BY AJ TRAGER AND BTL STAFF
One year ago, four out of 83 counties in the state opened up on a Saturday to issue 323 same-sex marriage licenses. That day, March 22, 2014, will be a historic anniversary in Michigan’s history books, especially for the state’s LGBT community.
April DeBoer and Jayne Rowse are two metro Detroit nurses who challenged the ban after they were denied the right to co-adopt their (now) four children on the grounds that they weren’t married. Since the state barred them that civil right based on the 2004 voter approved Michigan Marriage Amendment, they decided, upon Judge Bernard Friedman’s request, to broaden their lawsuit filed against Gov. Snyder to include same-sex marriage.
Then in March of 2014, Friedman announced his ruling in DeBoer v Snyder overturning the state’s ban on same-sex marriage. At 5:02 p.m. on March 21, 2014, Oakland County Clerk Lisa Brown received her first phone call of many.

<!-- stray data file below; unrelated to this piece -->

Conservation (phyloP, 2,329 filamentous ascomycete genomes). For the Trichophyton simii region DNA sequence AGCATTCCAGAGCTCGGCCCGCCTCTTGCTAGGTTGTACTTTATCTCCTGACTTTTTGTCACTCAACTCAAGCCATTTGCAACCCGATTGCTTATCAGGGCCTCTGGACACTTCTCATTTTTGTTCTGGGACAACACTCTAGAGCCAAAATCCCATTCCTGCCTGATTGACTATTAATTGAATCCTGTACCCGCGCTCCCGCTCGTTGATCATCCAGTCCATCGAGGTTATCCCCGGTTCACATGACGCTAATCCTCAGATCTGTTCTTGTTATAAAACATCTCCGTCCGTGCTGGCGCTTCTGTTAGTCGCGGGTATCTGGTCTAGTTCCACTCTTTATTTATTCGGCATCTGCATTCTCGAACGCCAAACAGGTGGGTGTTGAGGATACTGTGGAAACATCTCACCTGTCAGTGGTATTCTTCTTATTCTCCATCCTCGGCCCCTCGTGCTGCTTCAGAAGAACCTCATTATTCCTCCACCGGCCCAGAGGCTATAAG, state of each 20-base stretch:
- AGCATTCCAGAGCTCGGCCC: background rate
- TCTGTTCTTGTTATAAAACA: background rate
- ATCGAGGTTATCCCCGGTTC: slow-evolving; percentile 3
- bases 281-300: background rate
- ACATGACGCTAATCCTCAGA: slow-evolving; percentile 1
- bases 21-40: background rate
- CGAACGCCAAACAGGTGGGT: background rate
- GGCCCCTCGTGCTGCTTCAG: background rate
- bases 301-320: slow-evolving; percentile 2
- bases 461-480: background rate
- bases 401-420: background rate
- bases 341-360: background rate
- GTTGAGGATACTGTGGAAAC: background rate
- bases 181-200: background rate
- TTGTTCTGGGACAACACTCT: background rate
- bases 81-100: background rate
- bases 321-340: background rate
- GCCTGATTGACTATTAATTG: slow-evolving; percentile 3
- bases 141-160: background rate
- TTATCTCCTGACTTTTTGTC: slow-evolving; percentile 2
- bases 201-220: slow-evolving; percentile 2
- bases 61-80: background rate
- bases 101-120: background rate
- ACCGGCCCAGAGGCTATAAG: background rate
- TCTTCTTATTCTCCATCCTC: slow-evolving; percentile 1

“I started crying, I was so happy! My phone didn’t stop ringing, and there was this wonderful madness happening,” Brown said. “It then came to the point of, ‘What are we going to do?’ It was 10:30 at night when we realized that we could open the office and that we could have the number of staff available in order to make it happen.”
County Clerks Barb Byrum of Ingham county, Lawrence Kestenbaum of Washtenaw County, Nancy Waters of Muskegon County and Brown opened on an off-schedule day to issue same-sex marriage licenses, some of them doing so without any compensation.
“I couldn’t sleep knowing that so many loving couples had to wait decades and I had to make them wait two more days,” Byrum said. “Friends were texting throughout the night and around three in the morning I sent a text to all of my staff to see if they wanted to come to work.”
By 6 a.m. Byrum’s entire staff, save one person who had to attend a funeral, said they would come into the office.
Kestenbaum was closely following national same-sex marriage cases, especially the DeBoer case, and was on the phone nonstop once Friedman announced his ruling.
“I immediately got calls from people asking if I was going to open the office. There were some practical issues with having the building open and so forth. I was working on some of those things, and then the question became not will we be open, but how can we not be open?” Kestenbaum recounted.